The amount and temporal distribution of winter (Oct.-Apr.) rainfall was similar at the three study sites, but differed between years during this study. In 1995-1996, winter rainfall averaged 94% of average (82 mm) and occurred in small increments throughout the winter. In 1996-1997 rainfall averaged 77% of average (67 mm), but occurred mostly in December when rainfall was 307% of average for that month (46 mm). This high December rainfall stimulated mass germination of annual plants which resulted in high biomass and species richness of annual plants during spring 1997. In the interspace microhabitat, amounts were higher in 1997 than 1996 for average ([+ or -] SE) annual biomass (1.05 [+ or -] 0.11 vs. 0.32 [+ or -] 0.15 g/200 [cm.sup.2]) and species richness (6.78 [+ or -] 0.32 vs. 1.77 [+ or -] 0.10 species/200 [cm.sup.2]). In the beneath-canopy microhabitat, amounts were also higher during 1997 than 1996 for average annual plant biomass (4.21 [+ or -] 0.40 vs. 0.12 [+ or -] 0.02 g/200 [cm.sup.2]) and spec ies richness (8.06 [+ or -] 0.35 vs. 1.79 [+ or -] 0.08 species/200 [cm.sup.2]). Species composition also differed between years, with many more native species present in 1997 than 1996 (Fig. 1). Forty three species of annual plants were collected in this study (Appendix A), three of which were aliens which composed the majority of the total community biomass (Fig. 1).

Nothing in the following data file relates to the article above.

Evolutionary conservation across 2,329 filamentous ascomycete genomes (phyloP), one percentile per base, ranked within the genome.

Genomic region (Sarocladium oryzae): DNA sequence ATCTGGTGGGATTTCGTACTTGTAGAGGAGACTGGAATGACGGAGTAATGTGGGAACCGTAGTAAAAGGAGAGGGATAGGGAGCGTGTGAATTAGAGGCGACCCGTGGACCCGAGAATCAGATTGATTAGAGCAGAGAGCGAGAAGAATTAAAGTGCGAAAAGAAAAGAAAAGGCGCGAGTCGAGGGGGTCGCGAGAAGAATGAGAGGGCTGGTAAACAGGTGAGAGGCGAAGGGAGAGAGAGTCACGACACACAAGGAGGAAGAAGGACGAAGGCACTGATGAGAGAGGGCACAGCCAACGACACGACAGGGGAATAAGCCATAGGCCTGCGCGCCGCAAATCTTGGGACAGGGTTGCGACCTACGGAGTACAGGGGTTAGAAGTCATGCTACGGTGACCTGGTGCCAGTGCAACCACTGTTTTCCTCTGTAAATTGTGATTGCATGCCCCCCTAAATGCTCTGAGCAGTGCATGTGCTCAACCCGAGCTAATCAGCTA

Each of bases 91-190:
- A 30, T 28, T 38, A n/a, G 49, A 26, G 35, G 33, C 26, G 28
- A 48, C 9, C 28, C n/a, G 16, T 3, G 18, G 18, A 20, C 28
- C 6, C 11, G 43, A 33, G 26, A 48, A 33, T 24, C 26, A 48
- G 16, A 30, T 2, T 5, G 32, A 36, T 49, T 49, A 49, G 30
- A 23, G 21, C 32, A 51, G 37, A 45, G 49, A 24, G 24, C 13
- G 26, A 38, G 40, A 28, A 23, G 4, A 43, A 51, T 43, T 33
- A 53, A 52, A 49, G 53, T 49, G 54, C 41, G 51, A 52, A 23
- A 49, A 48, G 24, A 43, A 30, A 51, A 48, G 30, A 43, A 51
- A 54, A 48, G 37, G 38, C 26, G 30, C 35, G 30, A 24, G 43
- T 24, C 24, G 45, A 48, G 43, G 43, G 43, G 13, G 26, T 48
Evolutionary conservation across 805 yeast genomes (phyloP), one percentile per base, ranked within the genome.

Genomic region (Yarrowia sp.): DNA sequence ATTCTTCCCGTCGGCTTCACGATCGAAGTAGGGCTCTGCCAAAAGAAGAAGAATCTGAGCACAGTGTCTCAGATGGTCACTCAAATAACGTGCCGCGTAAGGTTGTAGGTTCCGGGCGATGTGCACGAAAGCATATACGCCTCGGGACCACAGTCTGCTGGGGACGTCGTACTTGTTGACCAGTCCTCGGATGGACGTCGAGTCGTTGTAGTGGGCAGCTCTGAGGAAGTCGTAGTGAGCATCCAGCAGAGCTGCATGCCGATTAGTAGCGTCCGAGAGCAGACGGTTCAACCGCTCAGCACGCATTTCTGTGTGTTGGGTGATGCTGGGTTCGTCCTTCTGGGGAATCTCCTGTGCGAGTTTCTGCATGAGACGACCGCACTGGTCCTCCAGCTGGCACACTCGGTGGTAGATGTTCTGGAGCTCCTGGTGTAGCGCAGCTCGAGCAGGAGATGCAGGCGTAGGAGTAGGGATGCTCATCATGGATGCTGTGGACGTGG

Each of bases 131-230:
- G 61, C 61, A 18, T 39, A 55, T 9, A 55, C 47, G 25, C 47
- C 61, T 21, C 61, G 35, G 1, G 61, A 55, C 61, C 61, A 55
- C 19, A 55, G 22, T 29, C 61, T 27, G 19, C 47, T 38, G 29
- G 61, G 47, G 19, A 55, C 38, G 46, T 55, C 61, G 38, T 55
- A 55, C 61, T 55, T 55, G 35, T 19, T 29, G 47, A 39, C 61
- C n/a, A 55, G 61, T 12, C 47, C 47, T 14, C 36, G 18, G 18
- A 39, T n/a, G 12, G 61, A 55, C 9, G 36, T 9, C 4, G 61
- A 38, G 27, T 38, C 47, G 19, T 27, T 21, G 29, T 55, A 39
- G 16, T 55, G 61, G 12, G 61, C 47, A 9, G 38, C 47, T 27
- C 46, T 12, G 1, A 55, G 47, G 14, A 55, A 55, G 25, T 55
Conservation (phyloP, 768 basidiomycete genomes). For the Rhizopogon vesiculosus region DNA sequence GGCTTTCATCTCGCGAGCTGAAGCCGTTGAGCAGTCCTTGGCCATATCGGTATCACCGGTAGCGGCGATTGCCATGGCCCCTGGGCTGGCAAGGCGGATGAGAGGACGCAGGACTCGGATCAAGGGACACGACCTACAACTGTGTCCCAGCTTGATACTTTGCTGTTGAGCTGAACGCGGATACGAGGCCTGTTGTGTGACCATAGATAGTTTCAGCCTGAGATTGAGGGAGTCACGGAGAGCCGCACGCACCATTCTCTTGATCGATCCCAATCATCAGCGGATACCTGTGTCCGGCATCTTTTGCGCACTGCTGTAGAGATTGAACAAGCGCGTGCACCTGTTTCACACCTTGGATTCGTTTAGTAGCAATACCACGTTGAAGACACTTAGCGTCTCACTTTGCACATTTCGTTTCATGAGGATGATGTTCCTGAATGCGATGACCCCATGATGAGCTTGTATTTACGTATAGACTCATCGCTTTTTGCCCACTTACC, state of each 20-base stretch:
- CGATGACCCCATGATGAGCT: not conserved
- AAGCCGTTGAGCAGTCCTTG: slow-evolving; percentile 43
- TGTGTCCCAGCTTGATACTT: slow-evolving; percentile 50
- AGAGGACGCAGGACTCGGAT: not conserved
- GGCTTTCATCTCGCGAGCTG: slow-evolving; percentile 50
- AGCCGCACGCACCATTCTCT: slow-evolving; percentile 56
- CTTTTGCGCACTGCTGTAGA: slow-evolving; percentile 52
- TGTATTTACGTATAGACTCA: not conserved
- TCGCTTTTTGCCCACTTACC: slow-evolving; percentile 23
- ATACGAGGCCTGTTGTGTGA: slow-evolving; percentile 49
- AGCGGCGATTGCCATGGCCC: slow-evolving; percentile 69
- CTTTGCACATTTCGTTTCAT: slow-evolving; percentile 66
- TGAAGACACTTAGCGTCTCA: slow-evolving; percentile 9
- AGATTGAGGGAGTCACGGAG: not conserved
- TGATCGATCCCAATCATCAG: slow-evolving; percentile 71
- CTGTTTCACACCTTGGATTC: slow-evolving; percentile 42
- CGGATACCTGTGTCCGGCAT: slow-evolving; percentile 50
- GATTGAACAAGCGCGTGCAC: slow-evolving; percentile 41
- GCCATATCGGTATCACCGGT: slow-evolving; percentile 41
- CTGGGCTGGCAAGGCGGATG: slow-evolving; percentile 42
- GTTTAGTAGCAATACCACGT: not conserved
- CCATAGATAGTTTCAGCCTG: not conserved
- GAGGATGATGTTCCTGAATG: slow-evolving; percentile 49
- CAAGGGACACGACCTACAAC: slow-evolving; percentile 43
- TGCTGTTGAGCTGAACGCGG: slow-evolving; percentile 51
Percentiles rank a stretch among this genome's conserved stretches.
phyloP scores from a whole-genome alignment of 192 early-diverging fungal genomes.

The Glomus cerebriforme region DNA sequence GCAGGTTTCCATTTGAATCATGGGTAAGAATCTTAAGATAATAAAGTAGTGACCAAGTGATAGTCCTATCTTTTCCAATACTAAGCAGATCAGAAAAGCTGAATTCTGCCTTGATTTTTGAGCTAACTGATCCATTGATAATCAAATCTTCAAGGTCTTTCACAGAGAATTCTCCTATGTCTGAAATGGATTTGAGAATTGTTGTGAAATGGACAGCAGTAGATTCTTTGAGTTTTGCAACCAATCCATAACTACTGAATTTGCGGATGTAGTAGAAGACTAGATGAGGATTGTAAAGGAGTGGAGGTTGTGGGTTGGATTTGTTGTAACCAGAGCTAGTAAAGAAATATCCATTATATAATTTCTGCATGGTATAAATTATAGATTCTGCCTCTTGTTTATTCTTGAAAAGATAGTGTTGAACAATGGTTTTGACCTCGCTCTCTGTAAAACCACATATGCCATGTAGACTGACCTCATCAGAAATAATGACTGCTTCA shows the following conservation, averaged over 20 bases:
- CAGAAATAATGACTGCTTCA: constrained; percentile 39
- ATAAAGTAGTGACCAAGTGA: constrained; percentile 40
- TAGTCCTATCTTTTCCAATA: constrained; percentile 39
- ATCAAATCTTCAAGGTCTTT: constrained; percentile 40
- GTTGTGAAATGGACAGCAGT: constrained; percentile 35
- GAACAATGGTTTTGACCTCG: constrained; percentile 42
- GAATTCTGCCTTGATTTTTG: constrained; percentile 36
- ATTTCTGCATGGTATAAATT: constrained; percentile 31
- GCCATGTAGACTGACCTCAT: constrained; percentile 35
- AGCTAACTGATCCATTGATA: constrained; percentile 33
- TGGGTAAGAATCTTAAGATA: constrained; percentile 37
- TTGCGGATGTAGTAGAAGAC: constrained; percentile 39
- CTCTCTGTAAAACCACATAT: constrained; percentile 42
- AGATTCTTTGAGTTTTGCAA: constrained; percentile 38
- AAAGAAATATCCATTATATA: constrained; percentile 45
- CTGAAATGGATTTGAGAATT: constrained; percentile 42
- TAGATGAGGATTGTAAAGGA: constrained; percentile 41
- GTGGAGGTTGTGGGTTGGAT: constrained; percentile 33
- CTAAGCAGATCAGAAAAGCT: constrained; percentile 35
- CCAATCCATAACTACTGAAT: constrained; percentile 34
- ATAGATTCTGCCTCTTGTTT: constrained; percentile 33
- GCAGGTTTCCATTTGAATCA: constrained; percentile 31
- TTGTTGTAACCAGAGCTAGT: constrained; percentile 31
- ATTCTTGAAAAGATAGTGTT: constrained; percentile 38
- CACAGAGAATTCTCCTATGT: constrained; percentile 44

Thinning treatments did not affect the amount of nitrate or ammonium present in the soil at the time annual plants were collected on 9-17 March 1997. In the beneath-canopy microhabitat, average ([+ or -]1 SE) nitrate levels were 10.1 [+ or -] 1.1. ppm in treatment plots and 11.2 [+ or -] 0.9 ppm in reference plots, and ammonium levels were 3.4 [+ or -] 0.8 ppm in treatment plots and 3.7 [+ or -] 0.7 ppm in reference plots. In the interspace microhabitat, average nitrate levels were 4.8 [+ or -] 0.3 ppm in treatment plots and 4.9 [+ or -] 0.2 ppm in reference plots and ammonium levels were 1.1 [+ or -] 0.1 ppm in treatment plots and 1.0 [+ or -] 0.2 ppm in reference plots.